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Past Events and Probability

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Date: 04/05/2000 at 06:05:46
From: Peter
Subject: Probability (Past affects the future?)

Hi,

I will break up millions of tosses into groups of tens. I toss a fair
coin 10 times and so overall heads and tails will show about 5 times
each, or 50%.

Runs will occur through these tens, e.g. tttthhhttt, ttttttthth, etc.
Is it correct that in a group of 10 throws 8 heads are a more likely
result than 10? If this is so, is it reasonable that after the
5 tails (50%) have occurred it is then heads' turn to some degree in
this 10-run, overall? For example, hhhhhhhh, after seeing this run, is
it more likely we will see tails in the next two tosses? If the answer
is no, then how is it more likely that only 8 heads will occur rather
than 10?

Is the following distribution correct:

What is the correct distribution?

I'm baffled as to how you can say the past throws will not affect the
future throws, because then the odds of 5 tails out of 10 throws would
be the same as 10 tails out of 10 throws.

Peter Sundbye
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Date: 04/05/2000 at 12:01:29
From: Doctor Rick
Subject: Re: Probability(Past affects the future?)

Hi, Peter, thanks for writing.

In probability, we must be very careful to say exactly what we mean.
If we look at the same phrase and mean different things, we will not
be able to understand each other. So I will go through what you have
said, and try to sharpen up the terminology. In at least one place I
think you completely misspoke, but I think I know what you meant.

>I will break up millions of tosses into groups of tens. I toss a fair
>coin 10 times and so overall heads and tails will show about 5 times
>each, or 50%.

If you were to repeat the set of ten tosses a large number of times,
then the average number of heads per set of 10 would be pretty close
to 5. In one set of 10 tosses, you could get anywhere from 0 to 10

>Runs will occur through these tens, e.g. tttthhhttt, ttttttthth, etc.
>Is it correct that in a group of 10 throws 8 heads are a more likely
>result than 10?

There is a greater probability that, in a set of 10 tosses, 8 will be
heads and 2 tails, than that all 10 will be heads. See the calculation
below.

>If this is so, is it reasonable that after the 5 tails (50%) have
>occurred it is then heads turn to some degree in this 10-run,
>overall? For example, hhhhhhhh, after seeing this run, is it more
>likely we will see tails in the next two tosses?

Here I am not sure what you are picturing. If the first 8 tosses have
all been heads, the next 2 tosses will still each have a probability
of 50% of being heads. The same holds true for each of the next 10
tosses. The coin has no "memory" of how many times it has come up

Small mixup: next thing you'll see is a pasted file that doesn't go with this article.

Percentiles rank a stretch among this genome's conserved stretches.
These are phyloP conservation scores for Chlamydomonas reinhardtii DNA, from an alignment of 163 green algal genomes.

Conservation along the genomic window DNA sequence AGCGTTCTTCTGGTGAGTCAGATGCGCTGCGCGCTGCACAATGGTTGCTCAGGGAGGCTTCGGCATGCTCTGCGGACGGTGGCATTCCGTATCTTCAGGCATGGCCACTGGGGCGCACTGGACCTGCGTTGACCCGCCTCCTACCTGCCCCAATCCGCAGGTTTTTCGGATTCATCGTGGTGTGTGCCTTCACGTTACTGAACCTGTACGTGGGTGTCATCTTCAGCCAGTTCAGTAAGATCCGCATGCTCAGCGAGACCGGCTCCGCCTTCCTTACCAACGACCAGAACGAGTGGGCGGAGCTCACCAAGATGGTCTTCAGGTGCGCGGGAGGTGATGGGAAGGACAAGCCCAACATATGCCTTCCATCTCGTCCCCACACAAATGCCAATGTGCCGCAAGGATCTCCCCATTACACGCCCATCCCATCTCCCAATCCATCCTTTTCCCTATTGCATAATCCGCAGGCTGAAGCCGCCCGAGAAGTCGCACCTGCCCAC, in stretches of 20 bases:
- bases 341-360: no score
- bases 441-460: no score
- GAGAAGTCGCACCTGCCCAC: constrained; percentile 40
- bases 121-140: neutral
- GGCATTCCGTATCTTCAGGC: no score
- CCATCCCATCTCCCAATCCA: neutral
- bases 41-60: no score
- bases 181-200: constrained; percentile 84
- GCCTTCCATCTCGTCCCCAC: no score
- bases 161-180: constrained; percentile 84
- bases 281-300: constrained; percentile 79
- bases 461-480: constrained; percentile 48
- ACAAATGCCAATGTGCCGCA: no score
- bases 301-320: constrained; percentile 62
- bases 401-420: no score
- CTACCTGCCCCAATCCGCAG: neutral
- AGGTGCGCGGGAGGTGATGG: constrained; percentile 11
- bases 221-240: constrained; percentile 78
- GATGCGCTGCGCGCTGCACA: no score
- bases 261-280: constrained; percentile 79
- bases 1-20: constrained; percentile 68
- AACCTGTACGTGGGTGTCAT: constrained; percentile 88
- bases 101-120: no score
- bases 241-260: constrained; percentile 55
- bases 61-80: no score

heads before; it starts fresh with the same probability each time.

However, the probability that the CURRENT set of 10 tosses (of which
you've already tossed 8) will have 10 heads is increased. This is not
the past affecting the future; it's the past affecting an outcome that
includes both past events (the first 8 tosses) and future events (the
next 2 tosses). The future events themselves have the same probability
as ever, but when combined with the known past events, the overall
probability changes. We'll see that next.

>If the answer is no, then how is it more likely that only 8 heads
>will occur rather than 10?

The probability that 8 out of 10 tosses will be heads is greater than
the probability that all 10 tosses will be heads (see below). But the
problem you are presenting now is different: "What is the probability
that 8 (or 10) tosses out of 10 will be heads, GIVEN THAT the first 8
tosses are heads?" We call this a "conditional probability," and we
say that we have "a priori" information (when we have partial
information about the outcome). This makes it an entirely different
problem, and the probabilities are different.

This new problem is equivalent to the following: "What is the
probability that 0 (or 2) tosses out of 2 are heads?" The answer is:
the probability that there are no (further) heads is 1/4, and the
probability that both (remaining) tosses are heads is also 1/4.
Therefore the two events have equal probability.

Going back to the conditional-probability problem, the probability
that 8 of 10 tosses are heads, given that the first 8 tosses are
heads, is 1/4. The probability that 10 of 10 tosses are heads, given
that the first 8 tosses are heads, is likewise 1/4.

> Is the following distribution correct:
>

It's easy to see that your probabilities aren't correct because they
don't add up to 100%, the probability that some number (0 to 10) of

> What is the correct distribution?

If you toss a coin 10 times, there are two possible outcomes for each
toss. The total number of outcomes is 2^10 = 1024. Of these outcomes,
only one has all 10 heads, so the probability of 10 heads is 1/1024.
There are 10 ways to get 1 head (it could come on any of the 10
tosses), so the probability of 2 heads is 10/1024. There are 10*9/2
ways to get 2 heads (the number of combinations of 2 out of the 10
events), and so on. The resulting probabilities are:

------------
1.0000000000

>I'm baffled as to how you can say the past throws will not affect the
>future throws, because then the odds of 5 tails out of 10 throws
>would be the same as 10 tails out of 10 throws.

I don't understand how you get this conclusion. If my comments above

I hope my discussion above clears up some confusion, but I doubt that
it will answer all your questions. I'd like to hear from you again so
we can work through this.

- Doctor Rick, The Math Forum
http://mathforum.org/dr.math/
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Associated Topics:
High School Probability

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